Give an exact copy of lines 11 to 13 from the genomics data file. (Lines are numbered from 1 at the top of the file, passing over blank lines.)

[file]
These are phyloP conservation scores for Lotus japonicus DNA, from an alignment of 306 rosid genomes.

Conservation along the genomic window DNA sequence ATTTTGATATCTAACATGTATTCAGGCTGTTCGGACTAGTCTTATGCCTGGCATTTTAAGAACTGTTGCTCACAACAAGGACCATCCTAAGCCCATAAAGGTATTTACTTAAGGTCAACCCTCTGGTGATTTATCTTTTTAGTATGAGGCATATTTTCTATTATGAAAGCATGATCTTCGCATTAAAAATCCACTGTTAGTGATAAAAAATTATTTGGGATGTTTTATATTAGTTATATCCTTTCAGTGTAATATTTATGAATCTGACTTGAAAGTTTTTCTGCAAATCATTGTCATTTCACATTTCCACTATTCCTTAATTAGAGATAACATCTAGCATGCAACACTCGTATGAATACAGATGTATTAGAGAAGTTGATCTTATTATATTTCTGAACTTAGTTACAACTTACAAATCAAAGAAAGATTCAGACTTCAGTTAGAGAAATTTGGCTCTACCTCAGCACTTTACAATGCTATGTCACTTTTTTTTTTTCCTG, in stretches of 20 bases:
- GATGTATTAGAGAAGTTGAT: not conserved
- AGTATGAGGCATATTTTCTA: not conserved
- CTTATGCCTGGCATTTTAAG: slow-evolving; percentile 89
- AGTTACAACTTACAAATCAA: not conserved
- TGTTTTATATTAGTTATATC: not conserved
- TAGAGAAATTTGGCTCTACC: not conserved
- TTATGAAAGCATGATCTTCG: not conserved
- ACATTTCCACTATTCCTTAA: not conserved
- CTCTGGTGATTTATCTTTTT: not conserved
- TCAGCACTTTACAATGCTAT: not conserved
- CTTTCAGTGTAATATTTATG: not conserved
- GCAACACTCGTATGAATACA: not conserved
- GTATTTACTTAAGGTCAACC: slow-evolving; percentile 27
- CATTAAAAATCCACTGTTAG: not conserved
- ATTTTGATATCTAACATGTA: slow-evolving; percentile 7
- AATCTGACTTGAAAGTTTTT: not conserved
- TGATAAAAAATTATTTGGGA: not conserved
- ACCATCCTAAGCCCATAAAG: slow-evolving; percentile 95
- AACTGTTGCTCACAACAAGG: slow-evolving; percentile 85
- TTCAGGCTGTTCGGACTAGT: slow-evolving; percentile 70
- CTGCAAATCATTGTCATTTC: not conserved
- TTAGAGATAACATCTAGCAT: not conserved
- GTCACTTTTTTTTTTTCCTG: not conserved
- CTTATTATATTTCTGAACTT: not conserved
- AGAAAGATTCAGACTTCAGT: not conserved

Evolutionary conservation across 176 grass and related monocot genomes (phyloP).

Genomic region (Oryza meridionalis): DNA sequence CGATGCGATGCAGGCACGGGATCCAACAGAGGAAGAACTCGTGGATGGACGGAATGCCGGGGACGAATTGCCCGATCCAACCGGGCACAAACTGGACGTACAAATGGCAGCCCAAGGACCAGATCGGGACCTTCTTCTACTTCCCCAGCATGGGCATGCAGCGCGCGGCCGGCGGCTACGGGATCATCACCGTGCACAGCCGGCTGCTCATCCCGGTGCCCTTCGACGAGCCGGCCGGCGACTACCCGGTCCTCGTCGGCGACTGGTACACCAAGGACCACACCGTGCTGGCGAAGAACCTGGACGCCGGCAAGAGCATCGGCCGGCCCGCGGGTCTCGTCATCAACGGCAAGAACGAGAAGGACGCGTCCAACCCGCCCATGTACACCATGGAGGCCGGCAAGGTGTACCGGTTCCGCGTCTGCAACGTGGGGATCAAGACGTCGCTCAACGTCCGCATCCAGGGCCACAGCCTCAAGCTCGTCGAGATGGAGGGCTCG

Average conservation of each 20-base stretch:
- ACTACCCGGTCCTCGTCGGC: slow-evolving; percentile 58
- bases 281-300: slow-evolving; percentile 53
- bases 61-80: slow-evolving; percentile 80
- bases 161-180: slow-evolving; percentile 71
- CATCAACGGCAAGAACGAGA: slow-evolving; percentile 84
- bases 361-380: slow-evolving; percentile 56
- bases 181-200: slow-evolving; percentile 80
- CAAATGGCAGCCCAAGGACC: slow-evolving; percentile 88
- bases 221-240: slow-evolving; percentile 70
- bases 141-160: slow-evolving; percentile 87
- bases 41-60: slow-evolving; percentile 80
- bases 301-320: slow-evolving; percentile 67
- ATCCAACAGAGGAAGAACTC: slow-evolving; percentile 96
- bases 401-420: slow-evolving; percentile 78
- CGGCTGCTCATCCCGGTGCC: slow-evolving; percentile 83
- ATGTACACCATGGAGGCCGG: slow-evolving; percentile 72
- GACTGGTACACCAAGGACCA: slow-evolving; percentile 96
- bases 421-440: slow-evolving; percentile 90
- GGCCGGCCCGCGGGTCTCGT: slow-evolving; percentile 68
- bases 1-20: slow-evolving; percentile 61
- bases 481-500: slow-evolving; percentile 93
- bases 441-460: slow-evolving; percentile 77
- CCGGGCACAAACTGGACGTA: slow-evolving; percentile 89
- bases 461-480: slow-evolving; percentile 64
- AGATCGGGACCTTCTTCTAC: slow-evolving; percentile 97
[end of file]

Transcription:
- CTCTGGTGATTTATCTTTTT: not conserved
- TCAGCACTTTACAATGCTAT: not conserved
- CTTTCAGTGTAATATTTATG: not conserved